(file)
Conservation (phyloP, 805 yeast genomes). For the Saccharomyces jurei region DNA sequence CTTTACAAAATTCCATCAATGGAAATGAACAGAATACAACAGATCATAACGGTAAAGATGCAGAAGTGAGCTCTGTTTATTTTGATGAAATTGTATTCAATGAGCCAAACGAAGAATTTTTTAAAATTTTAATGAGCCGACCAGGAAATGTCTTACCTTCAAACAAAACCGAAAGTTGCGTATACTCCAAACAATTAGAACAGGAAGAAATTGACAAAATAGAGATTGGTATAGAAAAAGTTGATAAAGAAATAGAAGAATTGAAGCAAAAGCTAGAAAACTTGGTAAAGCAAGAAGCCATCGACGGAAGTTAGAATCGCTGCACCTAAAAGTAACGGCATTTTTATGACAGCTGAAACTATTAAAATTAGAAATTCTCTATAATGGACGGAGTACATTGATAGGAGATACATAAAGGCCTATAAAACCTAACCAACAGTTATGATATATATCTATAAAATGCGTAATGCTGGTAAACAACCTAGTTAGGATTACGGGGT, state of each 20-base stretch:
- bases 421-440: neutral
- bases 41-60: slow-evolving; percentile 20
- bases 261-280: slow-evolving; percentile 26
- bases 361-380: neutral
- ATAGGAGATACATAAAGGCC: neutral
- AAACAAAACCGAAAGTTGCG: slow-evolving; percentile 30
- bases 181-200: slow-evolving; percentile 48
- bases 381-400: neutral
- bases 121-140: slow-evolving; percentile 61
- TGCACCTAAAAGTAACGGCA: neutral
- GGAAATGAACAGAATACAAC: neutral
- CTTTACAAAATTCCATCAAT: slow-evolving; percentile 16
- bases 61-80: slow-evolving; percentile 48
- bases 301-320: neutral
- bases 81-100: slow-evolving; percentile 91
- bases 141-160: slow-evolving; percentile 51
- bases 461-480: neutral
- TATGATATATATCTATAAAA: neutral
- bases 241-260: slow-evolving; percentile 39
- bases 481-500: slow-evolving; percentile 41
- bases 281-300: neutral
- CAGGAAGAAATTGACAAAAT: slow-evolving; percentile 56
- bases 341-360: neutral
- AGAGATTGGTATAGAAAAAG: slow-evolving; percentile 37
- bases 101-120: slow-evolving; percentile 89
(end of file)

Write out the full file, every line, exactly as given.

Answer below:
Conservation (phyloP, 805 yeast genomes). For the Saccharomyces jurei region DNA sequence CTTTACAAAATTCCATCAATGGAAATGAACAGAATACAACAGATCATAACGGTAAAGATGCAGAAGTGAGCTCTGTTTATTTTGATGAAATTGTATTCAATGAGCCAAACGAAGAATTTTTTAAAATTTTAATGAGCCGACCAGGAAATGTCTTACCTTCAAACAAAACCGAAAGTTGCGTATACTCCAAACAATTAGAACAGGAAGAAATTGACAAAATAGAGATTGGTATAGAAAAAGTTGATAAAGAAATAGAAGAATTGAAGCAAAAGCTAGAAAACTTGGTAAAGCAAGAAGCCATCGACGGAAGTTAGAATCGCTGCACCTAAAAGTAACGGCATTTTTATGACAGCTGAAACTATTAAAATTAGAAATTCTCTATAATGGACGGAGTACATTGATAGGAGATACATAAAGGCCTATAAAACCTAACCAACAGTTATGATATATATCTATAAAATGCGTAATGCTGGTAAACAACCTAGTTAGGATTACGGGGT, state of each 20-base stretch:
- bases 421-440: neutral
- bases 41-60: slow-evolving; percentile 20
- bases 261-280: slow-evolving; percentile 26
- bases 361-380: neutral
- ATAGGAGATACATAAAGGCC: neutral
- AAACAAAACCGAAAGTTGCG: slow-evolving; percentile 30
- bases 181-200: slow-evolving; percentile 48
- bases 381-400: neutral
- bases 121-140: slow-evolving; percentile 61
- TGCACCTAAAAGTAACGGCA: neutral
- GGAAATGAACAGAATACAAC: neutral
- CTTTACAAAATTCCATCAAT: slow-evolving; percentile 16
- bases 61-80: slow-evolving; percentile 48
- bases 301-320: neutral
- bases 81-100: slow-evolving; percentile 91
- bases 141-160: slow-evolving; percentile 51
- bases 461-480: neutral
- TATGATATATATCTATAAAA: neutral
- bases 241-260: slow-evolving; percentile 39
- bases 481-500: slow-evolving; percentile 41
- bases 281-300: neutral
- CAGGAAGAAATTGACAAAAT: slow-evolving; percentile 56
- bases 341-360: neutral
- AGAGATTGGTATAGAAAAAG: slow-evolving; percentile 37
- bases 101-120: slow-evolving; percentile 89